Francis H. Cook, a key name in Spokane’s history, died at age 69 after a long bout with cancer.
His death was front-page news, because Cook’s accomplishments were far-reaching:
• He was the publisher of the city’s first newspaper, the Spokan Times, in 1878. His opinions were often controversial – he was once attacked by two gun-toting antagonists in his office.
• He was the owner of the city’s first motorized streetcar line, to the area on the South Hill known as Cook’s Addition.
• He had dreams of creating a beautiful park on the South Hill. A large part of his former land would eventually become Manito Park.
• He purchased most of Mt. Spokane in 1908, built a road to the summit, and was the driving force behind its eventual designation as a state park.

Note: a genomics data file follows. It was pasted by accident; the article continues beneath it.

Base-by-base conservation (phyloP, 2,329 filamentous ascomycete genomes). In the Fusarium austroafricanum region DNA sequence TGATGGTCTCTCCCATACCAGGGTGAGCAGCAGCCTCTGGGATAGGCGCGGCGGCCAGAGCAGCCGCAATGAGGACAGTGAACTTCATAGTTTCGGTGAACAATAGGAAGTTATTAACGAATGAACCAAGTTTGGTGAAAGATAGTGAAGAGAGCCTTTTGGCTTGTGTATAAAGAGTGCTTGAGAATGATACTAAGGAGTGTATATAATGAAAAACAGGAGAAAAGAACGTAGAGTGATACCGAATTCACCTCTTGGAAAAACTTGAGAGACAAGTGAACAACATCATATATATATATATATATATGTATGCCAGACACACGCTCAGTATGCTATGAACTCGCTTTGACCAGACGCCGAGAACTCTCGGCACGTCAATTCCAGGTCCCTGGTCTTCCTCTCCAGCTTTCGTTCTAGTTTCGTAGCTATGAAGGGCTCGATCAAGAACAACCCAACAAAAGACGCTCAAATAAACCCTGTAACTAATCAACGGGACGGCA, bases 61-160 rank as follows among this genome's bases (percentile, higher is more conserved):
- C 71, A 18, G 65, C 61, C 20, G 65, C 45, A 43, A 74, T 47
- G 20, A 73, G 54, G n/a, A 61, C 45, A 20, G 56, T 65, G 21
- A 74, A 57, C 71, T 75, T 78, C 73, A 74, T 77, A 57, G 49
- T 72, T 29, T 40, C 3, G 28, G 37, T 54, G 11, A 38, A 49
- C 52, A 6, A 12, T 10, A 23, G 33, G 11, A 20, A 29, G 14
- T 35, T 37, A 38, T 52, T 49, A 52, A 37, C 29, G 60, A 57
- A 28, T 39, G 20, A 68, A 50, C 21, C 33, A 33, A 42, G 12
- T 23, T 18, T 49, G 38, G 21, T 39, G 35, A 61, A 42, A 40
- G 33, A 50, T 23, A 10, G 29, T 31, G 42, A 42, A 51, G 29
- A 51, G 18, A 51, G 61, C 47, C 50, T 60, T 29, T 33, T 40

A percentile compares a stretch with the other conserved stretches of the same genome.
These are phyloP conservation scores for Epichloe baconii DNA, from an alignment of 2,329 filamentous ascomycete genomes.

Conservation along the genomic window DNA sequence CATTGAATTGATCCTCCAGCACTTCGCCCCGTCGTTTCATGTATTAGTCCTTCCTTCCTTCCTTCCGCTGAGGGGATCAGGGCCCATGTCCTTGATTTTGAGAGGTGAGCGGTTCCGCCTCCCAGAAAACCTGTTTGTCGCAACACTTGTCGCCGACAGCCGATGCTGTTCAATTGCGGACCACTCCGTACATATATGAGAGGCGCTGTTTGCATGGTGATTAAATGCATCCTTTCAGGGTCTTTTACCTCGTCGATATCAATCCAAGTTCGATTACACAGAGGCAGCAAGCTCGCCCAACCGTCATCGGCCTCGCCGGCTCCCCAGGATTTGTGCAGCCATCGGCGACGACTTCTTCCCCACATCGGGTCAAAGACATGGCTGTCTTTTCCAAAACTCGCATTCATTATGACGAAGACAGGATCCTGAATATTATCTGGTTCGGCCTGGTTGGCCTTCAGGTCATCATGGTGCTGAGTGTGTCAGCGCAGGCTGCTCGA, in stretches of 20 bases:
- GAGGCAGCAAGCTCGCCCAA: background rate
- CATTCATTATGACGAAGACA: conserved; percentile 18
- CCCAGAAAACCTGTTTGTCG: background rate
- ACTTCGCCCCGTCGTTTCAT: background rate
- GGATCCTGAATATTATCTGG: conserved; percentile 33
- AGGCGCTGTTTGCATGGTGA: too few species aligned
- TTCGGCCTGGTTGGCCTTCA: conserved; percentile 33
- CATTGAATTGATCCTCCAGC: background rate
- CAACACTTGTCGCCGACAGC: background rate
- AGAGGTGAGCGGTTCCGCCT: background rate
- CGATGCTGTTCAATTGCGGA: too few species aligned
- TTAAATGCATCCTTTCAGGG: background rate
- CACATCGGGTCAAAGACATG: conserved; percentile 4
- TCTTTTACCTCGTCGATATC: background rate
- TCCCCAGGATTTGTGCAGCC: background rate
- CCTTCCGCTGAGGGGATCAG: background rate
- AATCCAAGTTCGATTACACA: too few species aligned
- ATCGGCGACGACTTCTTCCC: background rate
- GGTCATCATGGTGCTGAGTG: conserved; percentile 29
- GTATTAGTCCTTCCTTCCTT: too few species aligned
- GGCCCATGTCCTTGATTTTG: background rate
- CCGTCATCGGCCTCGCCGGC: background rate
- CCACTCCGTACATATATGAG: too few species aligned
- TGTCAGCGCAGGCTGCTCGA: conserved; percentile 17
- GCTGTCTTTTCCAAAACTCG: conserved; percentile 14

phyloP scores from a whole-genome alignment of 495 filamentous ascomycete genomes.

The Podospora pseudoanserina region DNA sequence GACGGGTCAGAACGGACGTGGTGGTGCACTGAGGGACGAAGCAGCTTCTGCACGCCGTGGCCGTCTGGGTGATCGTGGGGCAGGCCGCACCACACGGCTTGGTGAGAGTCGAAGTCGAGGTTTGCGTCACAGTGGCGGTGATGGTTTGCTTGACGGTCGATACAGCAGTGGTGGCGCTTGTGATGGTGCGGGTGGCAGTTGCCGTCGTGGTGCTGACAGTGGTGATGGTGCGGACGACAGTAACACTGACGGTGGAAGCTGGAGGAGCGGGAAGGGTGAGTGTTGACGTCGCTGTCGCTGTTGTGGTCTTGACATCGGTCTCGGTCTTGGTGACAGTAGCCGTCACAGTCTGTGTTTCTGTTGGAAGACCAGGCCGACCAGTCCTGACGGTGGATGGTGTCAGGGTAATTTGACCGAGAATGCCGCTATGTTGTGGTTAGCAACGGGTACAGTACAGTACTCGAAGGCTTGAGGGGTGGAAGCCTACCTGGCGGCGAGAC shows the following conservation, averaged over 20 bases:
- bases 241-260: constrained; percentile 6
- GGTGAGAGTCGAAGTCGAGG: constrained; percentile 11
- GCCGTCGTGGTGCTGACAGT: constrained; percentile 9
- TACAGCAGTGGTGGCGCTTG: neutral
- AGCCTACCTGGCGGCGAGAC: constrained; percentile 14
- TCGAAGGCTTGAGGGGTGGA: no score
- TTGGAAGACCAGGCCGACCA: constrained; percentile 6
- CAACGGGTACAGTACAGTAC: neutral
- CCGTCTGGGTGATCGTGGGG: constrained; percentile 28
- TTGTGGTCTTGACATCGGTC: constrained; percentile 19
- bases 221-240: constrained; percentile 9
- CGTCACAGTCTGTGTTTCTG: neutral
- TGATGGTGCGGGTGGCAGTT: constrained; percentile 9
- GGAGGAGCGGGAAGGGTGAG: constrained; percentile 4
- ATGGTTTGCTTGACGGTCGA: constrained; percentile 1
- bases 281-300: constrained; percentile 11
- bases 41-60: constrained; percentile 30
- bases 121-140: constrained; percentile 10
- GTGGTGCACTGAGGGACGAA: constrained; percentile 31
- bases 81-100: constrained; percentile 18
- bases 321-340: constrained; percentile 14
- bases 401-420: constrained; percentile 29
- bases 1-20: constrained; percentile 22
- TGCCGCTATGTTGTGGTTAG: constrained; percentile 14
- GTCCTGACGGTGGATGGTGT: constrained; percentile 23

• He and his wife, Laura, were among the founders of Spokane’s First Presbyterian Church.
His funeral services were to be held at that same church.
From the entertainment beat: The Auditorium Theater was hosting a touring production of a show titled “The Bootleggers.”
It promised “Pep – Fun – Girls” and a “Glorious Chorus of Singing Beauties.”
The subtitle was: “A Musical Cocktail With a Kick.”
Also on this date
(From the Associated Press)
1971: The Supreme Court ruled, 6-3, that the government could not prevent the New York Times or the Washington Post from publishing the Pentagon Papers.
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